Genesis review – Most unlikely rock stars have a blast | Genesis

In a time when no artist really seems to be retiring – as the recent Soft Cell example shows, heavily promoted farewell gigs can lead to new albums and new albums can lead to other live shows. – there is a real sense of purpose about Genesis’ Covid- delayed The Last Domino? to visit. Keyboardist Tony Banks may have faked questions about the band’s future, but frontman Phil Collins didn’t. This is, he said, of course, his steadfastness underscored by the audience’s apparent shock at his visible fragility in interviews to promote the shows: judging by some of the reactions to his recent appearance on BBC Breakfast. , you would have thought they had rolled it to the screen connected to a survival machine.

In truth, anyone interested knows that Collins has been in poor health for years: he performed seated and walked with a stick on a solo tour in 2016. Perhaps the expressions of surprise have something to do with the sound. the strength of Collins’ image in the 1980s in the public consciousness. Tonight presents a 1986 series of Invisible Touch hits, which catapulted Genesis to such ubiquity that they became not only hugely famous but iconic of an era in ways they perhaps didn’t have predicted – in Bret Easton Ellis ‘vicious satire on’ 80s consumerism, American Psycho is the favorite band of yuppie serial killer Patrick Bateman. Collins weaves his way through the title track, adding the bitter divorced energy that has become a hallmark of his early solo career; Tonight Tonight Tonight looks a lot darker and more atmospheric than when it never came out of MTV.

Mike Rutherford, Phil Collins and Tony Banks. Photography: Bav Media

His disturbing character is amplified by the company he keeps. The setlist offers as much of the Peter Gabriel era as it does the Patrick Bateman years – Selling England By the Pound from 1973 is as well represented as Invisible Touch – which sometimes makes dramatic musical leaps: it’s a hairpin bend which raises eyebrows between the brilliance of No Son of Mine and the gnarled complexities of Firth of Fifth. But the show leans most strongly towards the period of Genesis’ career that lurks between them, when the band existed in a space between progressive rock and more mainstream concerns: the synth sounds brighter and more brash, the songs more downright melodic, but the very British strangeness that characterized Genesis in the early ’70s has not been completely erased. The result was some of the strangest Top 10 singles of the era: Turn It on Again dives despite being in four different time signatures; Mama – a song about this reliable hit subject, a teenage girl who develops an Oedipal fixation on a middle-aged sex worker – remains genuinely creepy almost 40 years later. Or maybe even more spooky: Collins performs the song’s midsection of bottomlit grunts and mocking laughter lit from below in red, a staging that deliberately turns his weathered face into a sight that might haunt you in the early hours of the morning. .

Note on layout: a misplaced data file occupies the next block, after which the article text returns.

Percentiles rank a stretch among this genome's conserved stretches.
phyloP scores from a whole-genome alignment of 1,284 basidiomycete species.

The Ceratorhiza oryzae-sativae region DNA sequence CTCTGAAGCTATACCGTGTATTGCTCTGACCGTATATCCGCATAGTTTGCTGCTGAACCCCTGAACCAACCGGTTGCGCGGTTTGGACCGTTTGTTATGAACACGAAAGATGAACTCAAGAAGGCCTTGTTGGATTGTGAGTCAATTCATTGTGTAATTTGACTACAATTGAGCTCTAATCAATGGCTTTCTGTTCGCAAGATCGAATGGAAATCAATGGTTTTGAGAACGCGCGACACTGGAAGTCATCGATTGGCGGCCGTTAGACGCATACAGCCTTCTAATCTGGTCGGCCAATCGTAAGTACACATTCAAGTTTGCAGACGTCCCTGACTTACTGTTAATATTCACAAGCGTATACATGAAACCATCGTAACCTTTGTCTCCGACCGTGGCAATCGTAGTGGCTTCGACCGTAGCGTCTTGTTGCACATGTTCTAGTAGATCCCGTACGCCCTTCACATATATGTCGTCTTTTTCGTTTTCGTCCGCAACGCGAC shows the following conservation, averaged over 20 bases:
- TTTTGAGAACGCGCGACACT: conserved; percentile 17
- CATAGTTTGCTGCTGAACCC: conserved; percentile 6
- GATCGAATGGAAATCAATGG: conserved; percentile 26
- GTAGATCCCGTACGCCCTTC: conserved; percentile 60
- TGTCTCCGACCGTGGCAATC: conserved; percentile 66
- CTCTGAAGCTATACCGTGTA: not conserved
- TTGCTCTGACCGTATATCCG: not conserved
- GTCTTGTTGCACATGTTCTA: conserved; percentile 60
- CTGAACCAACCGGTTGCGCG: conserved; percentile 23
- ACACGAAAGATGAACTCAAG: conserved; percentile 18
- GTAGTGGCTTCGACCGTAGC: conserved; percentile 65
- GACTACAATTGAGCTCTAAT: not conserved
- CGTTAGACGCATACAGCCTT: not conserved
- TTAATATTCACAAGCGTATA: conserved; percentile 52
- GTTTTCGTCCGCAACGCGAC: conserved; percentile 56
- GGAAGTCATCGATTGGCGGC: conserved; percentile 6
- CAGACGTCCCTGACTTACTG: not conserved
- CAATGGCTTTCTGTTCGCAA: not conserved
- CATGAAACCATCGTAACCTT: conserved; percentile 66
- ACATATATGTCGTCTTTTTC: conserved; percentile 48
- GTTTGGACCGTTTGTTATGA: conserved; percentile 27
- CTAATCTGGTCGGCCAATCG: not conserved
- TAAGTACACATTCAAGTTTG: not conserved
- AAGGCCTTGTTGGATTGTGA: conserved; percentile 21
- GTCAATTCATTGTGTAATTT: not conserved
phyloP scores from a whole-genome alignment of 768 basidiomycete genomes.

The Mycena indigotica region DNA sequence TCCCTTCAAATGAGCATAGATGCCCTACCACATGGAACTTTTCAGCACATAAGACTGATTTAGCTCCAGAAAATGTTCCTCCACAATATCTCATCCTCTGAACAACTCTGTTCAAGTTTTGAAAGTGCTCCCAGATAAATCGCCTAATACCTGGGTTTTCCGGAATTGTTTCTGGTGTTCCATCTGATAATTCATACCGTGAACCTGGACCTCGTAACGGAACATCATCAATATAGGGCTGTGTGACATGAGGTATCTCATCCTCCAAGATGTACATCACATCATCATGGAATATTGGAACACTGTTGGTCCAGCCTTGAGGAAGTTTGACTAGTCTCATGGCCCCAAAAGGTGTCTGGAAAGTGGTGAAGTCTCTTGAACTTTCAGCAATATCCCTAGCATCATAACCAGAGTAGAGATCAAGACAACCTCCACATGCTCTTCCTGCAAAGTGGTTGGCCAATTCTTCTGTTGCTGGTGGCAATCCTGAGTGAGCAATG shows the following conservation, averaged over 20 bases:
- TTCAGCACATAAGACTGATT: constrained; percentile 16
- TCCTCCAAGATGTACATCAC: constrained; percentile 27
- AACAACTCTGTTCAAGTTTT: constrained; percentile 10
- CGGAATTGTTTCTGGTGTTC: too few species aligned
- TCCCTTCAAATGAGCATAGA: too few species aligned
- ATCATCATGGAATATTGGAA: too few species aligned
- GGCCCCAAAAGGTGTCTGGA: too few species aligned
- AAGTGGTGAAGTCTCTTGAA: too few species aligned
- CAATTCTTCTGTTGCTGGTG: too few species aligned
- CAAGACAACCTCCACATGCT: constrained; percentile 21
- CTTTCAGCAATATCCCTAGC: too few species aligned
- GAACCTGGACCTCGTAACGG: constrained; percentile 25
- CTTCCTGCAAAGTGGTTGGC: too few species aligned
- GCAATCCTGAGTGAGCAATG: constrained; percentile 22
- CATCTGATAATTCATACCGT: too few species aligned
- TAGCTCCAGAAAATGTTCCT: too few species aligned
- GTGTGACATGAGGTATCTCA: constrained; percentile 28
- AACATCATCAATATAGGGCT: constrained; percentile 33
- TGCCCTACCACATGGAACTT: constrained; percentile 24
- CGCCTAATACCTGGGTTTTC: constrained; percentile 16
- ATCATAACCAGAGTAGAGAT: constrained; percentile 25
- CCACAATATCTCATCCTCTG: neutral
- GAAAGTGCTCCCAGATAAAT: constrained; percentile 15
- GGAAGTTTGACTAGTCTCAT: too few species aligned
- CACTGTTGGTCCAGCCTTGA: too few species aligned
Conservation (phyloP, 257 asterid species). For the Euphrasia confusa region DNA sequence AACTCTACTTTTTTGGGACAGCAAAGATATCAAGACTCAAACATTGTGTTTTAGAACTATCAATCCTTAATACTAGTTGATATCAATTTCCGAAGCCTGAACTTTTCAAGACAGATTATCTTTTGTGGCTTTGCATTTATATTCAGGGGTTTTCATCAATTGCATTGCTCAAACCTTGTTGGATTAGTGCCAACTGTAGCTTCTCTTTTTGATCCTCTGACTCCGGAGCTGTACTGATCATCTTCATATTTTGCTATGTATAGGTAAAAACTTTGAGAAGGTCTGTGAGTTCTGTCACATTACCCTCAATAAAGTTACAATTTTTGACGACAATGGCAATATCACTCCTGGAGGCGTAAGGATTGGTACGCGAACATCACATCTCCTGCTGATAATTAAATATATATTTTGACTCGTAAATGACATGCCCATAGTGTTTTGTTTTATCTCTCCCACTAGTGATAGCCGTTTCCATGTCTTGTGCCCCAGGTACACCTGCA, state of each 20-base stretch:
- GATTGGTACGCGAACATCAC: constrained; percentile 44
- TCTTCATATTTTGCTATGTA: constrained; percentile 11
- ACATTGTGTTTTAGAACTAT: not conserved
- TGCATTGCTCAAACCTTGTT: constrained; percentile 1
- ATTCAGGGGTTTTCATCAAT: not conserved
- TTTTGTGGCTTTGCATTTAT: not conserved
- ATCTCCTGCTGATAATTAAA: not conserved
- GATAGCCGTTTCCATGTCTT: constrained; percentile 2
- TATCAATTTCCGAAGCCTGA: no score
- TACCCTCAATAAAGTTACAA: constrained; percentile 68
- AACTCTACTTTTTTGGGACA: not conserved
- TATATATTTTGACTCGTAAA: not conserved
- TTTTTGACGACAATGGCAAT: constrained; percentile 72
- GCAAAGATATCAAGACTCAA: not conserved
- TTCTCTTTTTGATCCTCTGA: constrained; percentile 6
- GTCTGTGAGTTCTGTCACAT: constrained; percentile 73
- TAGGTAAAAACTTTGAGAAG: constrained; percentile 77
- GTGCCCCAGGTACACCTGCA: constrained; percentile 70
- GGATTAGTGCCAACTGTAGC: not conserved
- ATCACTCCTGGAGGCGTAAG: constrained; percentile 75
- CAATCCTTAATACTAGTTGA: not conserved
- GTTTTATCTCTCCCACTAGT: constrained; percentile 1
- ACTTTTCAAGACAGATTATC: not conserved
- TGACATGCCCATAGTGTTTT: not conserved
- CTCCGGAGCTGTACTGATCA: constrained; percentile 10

This isn’t the only time the show refers to his health, although it’s usually played for a laugh: he teases when I Can’t Dance reaches the limit of having “a perfect body with a perfect face.” “; instead of the complex and long drum duets he used to play with Chester Thompson, he sadly bangs his elbow and forehead with a tambourine during I Know What I Like (In Your Wardrobe), beckoning to hammily applause afterwards. More poignantly, there are times when Collins seems to get lost in the music: glancing down at the drums, where his son Nic replaces him, he begins to mimic the drum parts he can no longer play.

But, for the most part, the atmosphere is not so moving as it is festive. Collins is awfully funny between songs, and no matter what else has happened to him, his voice still rings loud; a gentleman of a certain age is so moved by the first chords of That’s All that he jumps to his feet and starts dancing the aisles, filming himself for posterity on his phone, before the ushers firmly lead him back to its place. And the story the show effectively tells is worth remembering: that of a group that seemed deeply implausible candidates for global ubiquity, but achieved it nonetheless.

At Utilita Arena, Birmingham, tonight and tomorrow, then on tour.

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